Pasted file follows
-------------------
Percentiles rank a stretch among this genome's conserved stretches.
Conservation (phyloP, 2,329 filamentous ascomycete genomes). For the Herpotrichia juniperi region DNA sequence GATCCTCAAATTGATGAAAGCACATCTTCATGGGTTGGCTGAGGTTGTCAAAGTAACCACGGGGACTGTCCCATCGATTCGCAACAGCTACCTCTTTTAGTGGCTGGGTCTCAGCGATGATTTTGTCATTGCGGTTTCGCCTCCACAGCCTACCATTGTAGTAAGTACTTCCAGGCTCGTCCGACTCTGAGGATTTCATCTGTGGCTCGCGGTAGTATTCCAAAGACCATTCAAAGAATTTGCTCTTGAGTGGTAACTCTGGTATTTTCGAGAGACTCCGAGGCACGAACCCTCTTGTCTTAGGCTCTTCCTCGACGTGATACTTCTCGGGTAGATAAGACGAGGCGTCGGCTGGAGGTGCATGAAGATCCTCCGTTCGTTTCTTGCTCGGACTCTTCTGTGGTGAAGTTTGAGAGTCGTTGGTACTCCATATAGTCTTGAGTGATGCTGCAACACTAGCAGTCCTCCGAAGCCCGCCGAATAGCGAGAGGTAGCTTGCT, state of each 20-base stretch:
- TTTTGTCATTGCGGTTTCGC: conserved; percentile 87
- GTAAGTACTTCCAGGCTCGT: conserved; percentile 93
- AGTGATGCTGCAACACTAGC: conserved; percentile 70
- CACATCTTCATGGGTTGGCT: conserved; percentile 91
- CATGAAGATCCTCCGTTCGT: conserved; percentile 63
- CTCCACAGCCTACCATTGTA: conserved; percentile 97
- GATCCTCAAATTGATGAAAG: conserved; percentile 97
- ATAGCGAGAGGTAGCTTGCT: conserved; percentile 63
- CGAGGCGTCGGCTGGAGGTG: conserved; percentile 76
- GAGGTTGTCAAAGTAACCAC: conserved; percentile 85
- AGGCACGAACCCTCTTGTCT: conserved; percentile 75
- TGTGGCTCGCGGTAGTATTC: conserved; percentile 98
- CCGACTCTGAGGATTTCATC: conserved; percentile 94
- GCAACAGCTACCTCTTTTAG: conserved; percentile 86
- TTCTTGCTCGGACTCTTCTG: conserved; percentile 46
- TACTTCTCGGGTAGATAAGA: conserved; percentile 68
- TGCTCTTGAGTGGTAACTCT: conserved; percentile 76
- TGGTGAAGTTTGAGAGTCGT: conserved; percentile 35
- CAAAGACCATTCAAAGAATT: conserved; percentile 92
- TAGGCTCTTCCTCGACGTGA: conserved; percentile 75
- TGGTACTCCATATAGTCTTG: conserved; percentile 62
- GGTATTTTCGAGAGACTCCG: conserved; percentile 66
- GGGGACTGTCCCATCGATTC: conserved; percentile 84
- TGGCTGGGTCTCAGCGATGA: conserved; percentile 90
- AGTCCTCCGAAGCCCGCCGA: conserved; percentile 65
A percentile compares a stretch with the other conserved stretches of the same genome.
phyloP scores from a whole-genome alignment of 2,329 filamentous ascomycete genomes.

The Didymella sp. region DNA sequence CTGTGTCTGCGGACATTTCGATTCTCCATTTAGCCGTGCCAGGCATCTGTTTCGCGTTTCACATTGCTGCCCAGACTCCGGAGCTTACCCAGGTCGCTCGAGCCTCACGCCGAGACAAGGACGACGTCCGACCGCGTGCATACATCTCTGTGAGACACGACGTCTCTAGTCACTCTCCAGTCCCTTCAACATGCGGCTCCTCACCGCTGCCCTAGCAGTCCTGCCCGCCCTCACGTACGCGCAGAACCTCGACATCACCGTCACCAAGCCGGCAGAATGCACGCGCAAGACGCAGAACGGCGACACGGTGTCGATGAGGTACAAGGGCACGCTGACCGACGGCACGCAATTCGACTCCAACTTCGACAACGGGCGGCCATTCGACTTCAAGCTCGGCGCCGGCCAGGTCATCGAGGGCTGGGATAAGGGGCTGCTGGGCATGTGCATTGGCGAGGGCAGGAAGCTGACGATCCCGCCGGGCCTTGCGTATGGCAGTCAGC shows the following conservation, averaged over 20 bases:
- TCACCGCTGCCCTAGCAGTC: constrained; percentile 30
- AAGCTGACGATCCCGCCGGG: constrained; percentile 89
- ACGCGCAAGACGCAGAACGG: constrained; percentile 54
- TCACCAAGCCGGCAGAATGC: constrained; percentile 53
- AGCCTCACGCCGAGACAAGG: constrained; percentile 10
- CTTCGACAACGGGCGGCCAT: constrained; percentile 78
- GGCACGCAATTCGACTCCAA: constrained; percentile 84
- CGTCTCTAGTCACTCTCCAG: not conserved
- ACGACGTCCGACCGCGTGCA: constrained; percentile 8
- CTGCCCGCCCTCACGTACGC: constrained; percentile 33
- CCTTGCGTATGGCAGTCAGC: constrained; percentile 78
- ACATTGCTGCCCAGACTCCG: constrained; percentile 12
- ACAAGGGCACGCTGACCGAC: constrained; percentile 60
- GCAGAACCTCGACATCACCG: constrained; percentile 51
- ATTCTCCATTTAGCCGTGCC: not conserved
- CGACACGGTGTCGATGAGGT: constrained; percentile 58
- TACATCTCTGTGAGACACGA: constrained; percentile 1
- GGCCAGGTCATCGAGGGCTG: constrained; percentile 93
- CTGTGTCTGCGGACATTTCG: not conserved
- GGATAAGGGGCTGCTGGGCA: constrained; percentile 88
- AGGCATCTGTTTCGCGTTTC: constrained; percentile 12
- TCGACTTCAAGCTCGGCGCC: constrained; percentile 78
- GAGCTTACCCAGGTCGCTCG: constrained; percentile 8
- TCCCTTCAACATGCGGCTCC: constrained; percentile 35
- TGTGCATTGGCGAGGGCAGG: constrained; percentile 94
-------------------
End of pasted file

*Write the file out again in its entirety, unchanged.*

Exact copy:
Percentiles rank a stretch among this genome's conserved stretches.
Conservation (phyloP, 2,329 filamentous ascomycete genomes). For the Herpotrichia juniperi region DNA sequence GATCCTCAAATTGATGAAAGCACATCTTCATGGGTTGGCTGAGGTTGTCAAAGTAACCACGGGGACTGTCCCATCGATTCGCAACAGCTACCTCTTTTAGTGGCTGGGTCTCAGCGATGATTTTGTCATTGCGGTTTCGCCTCCACAGCCTACCATTGTAGTAAGTACTTCCAGGCTCGTCCGACTCTGAGGATTTCATCTGTGGCTCGCGGTAGTATTCCAAAGACCATTCAAAGAATTTGCTCTTGAGTGGTAACTCTGGTATTTTCGAGAGACTCCGAGGCACGAACCCTCTTGTCTTAGGCTCTTCCTCGACGTGATACTTCTCGGGTAGATAAGACGAGGCGTCGGCTGGAGGTGCATGAAGATCCTCCGTTCGTTTCTTGCTCGGACTCTTCTGTGGTGAAGTTTGAGAGTCGTTGGTACTCCATATAGTCTTGAGTGATGCTGCAACACTAGCAGTCCTCCGAAGCCCGCCGAATAGCGAGAGGTAGCTTGCT, state of each 20-base stretch:
- TTTTGTCATTGCGGTTTCGC: conserved; percentile 87
- GTAAGTACTTCCAGGCTCGT: conserved; percentile 93
- AGTGATGCTGCAACACTAGC: conserved; percentile 70
- CACATCTTCATGGGTTGGCT: conserved; percentile 91
- CATGAAGATCCTCCGTTCGT: conserved; percentile 63
- CTCCACAGCCTACCATTGTA: conserved; percentile 97
- GATCCTCAAATTGATGAAAG: conserved; percentile 97
- ATAGCGAGAGGTAGCTTGCT: conserved; percentile 63
- CGAGGCGTCGGCTGGAGGTG: conserved; percentile 76
- GAGGTTGTCAAAGTAACCAC: conserved; percentile 85
- AGGCACGAACCCTCTTGTCT: conserved; percentile 75
- TGTGGCTCGCGGTAGTATTC: conserved; percentile 98
- CCGACTCTGAGGATTTCATC: conserved; percentile 94
- GCAACAGCTACCTCTTTTAG: conserved; percentile 86
- TTCTTGCTCGGACTCTTCTG: conserved; percentile 46
- TACTTCTCGGGTAGATAAGA: conserved; percentile 68
- TGCTCTTGAGTGGTAACTCT: conserved; percentile 76
- TGGTGAAGTTTGAGAGTCGT: conserved; percentile 35
- CAAAGACCATTCAAAGAATT: conserved; percentile 92
- TAGGCTCTTCCTCGACGTGA: conserved; percentile 75
- TGGTACTCCATATAGTCTTG: conserved; percentile 62
- GGTATTTTCGAGAGACTCCG: conserved; percentile 66
- GGGGACTGTCCCATCGATTC: conserved; percentile 84
- TGGCTGGGTCTCAGCGATGA: conserved; percentile 90
- AGTCCTCCGAAGCCCGCCGA: conserved; percentile 65
A percentile compares a stretch with the other conserved stretches of the same genome.
phyloP scores from a whole-genome alignment of 2,329 filamentous ascomycete genomes.

The Didymella sp. region DNA sequence CTGTGTCTGCGGACATTTCGATTCTCCATTTAGCCGTGCCAGGCATCTGTTTCGCGTTTCACATTGCTGCCCAGACTCCGGAGCTTACCCAGGTCGCTCGAGCCTCACGCCGAGACAAGGACGACGTCCGACCGCGTGCATACATCTCTGTGAGACACGACGTCTCTAGTCACTCTCCAGTCCCTTCAACATGCGGCTCCTCACCGCTGCCCTAGCAGTCCTGCCCGCCCTCACGTACGCGCAGAACCTCGACATCACCGTCACCAAGCCGGCAGAATGCACGCGCAAGACGCAGAACGGCGACACGGTGTCGATGAGGTACAAGGGCACGCTGACCGACGGCACGCAATTCGACTCCAACTTCGACAACGGGCGGCCATTCGACTTCAAGCTCGGCGCCGGCCAGGTCATCGAGGGCTGGGATAAGGGGCTGCTGGGCATGTGCATTGGCGAGGGCAGGAAGCTGACGATCCCGCCGGGCCTTGCGTATGGCAGTCAGC shows the following conservation, averaged over 20 bases:
- TCACCGCTGCCCTAGCAGTC: constrained; percentile 30
- AAGCTGACGATCCCGCCGGG: constrained; percentile 89
- ACGCGCAAGACGCAGAACGG: constrained; percentile 54
- TCACCAAGCCGGCAGAATGC: constrained; percentile 53
- AGCCTCACGCCGAGACAAGG: constrained; percentile 10
- CTTCGACAACGGGCGGCCAT: constrained; percentile 78
- GGCACGCAATTCGACTCCAA: constrained; percentile 84
- CGTCTCTAGTCACTCTCCAG: not conserved
- ACGACGTCCGACCGCGTGCA: constrained; percentile 8
- CTGCCCGCCCTCACGTACGC: constrained; percentile 33
- CCTTGCGTATGGCAGTCAGC: constrained; percentile 78
- ACATTGCTGCCCAGACTCCG: constrained; percentile 12
- ACAAGGGCACGCTGACCGAC: constrained; percentile 60
- GCAGAACCTCGACATCACCG: constrained; percentile 51
- ATTCTCCATTTAGCCGTGCC: not conserved
- CGACACGGTGTCGATGAGGT: constrained; percentile 58
- TACATCTCTGTGAGACACGA: constrained; percentile 1
- GGCCAGGTCATCGAGGGCTG: constrained; percentile 93
- CTGTGTCTGCGGACATTTCG: not conserved
- GGATAAGGGGCTGCTGGGCA: constrained; percentile 88
- AGGCATCTGTTTCGCGTTTC: constrained; percentile 12
- TCGACTTCAAGCTCGGCGCC: constrained; percentile 78
- GAGCTTACCCAGGTCGCTCG: constrained; percentile 8
- TCCCTTCAACATGCGGCTCC: constrained; percentile 35
- TGTGCATTGGCGAGGGCAGG: constrained; percentile 94